Monday Musing 212 - "In the beginning there was the word..."
There is great magic in words. Many of them are not merely words but stories unto themselves. Over a period of time they acquire a life of their own and the average reader is far removed from its origins or initial usage. The science of it is called Etymology.
In the course of enjoying a recent book I happen to learn the origin of the word ‘sincere’. Apparently in the old times while a sculptor would make a bust or an idol, he would apply wax to fill cracks if any and then cover them with the crushed stone powder with which the bust was being made. Obviously those with such wax linings were considered of poorer quality than the ones which did not have any cracks and hence did not need such wax corrections. Hence the one which were pure, were without wax or sin cere as in latin, and voila – sincere!!
I suddenly recollected how a classmate of mine during my business school had educated us, quite dramatically at that, that the act of making decision was essentially a violent act. Apparently it is not such a great idea of be in two minds and vacillate between two positions. To arrive at a decision is to kill the two and arrive at one, i.e. de (two) Cide (kill) and voila again decide!!
Dan Brown in his novel The last word opines that early thinkers and ancient people considered the mind as the most powerful reservoir of wisdom, energy and power. Such an enlightened mind was capable to creating miracles and hence worthy of being worshiped. Hence the word temple to describe the side of the head – the holy place where such a mind rests.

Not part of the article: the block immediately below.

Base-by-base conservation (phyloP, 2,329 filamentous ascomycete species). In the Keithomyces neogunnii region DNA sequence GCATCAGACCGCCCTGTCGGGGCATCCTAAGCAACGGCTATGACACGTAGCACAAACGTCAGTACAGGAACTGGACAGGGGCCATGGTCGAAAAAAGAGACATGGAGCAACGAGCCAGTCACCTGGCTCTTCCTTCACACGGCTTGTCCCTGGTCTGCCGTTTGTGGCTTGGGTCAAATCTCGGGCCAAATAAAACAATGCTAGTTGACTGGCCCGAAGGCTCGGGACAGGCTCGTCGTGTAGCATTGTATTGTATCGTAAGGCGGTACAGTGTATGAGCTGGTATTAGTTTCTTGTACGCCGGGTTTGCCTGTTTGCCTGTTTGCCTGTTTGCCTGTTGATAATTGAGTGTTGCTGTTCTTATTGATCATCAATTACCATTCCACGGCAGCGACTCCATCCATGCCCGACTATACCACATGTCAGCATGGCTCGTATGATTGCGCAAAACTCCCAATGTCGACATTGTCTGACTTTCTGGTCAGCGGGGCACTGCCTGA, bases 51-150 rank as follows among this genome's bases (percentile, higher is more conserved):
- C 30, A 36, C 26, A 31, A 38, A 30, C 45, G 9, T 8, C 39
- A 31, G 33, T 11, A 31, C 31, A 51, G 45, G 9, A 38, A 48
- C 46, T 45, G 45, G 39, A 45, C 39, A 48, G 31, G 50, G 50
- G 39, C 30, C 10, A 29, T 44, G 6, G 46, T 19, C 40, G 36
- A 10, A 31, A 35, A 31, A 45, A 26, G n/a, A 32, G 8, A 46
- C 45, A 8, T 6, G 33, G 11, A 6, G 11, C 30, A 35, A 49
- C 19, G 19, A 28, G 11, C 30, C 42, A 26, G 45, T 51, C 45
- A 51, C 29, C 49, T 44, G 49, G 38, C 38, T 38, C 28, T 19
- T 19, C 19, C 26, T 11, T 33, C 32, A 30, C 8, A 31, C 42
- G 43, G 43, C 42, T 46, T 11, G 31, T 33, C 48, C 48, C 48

The Italians would keep a ship suspected with contamination or carrier of infections in observation for forty days, (quaranta = forty) and hence anything under observation in a secluded place or position is to be quarantined.
The Bible says “In the beginning there was the word…” It’s not surprising that most religions have written words that are considered holy and pious. All religions have some book or the other for its followers to abide by, take inspiration from, resort to in times of ambivalence, ambiguity and crisis. These written words have stories to tell, advise to give, directions to provide, comfort to offer and at the end of it all, happiness to promise. It is through the words, its meaning and imagery that they have managed to survive, thrive and spread over hundreds of years. Then it suddenly dawns upon me that in my own religion Sikhism the hymns sung in mellifluous raags, which should have been called as songs are not called songs but are actually called Shabads, which means ‘word’.
Let’s know the world of words better.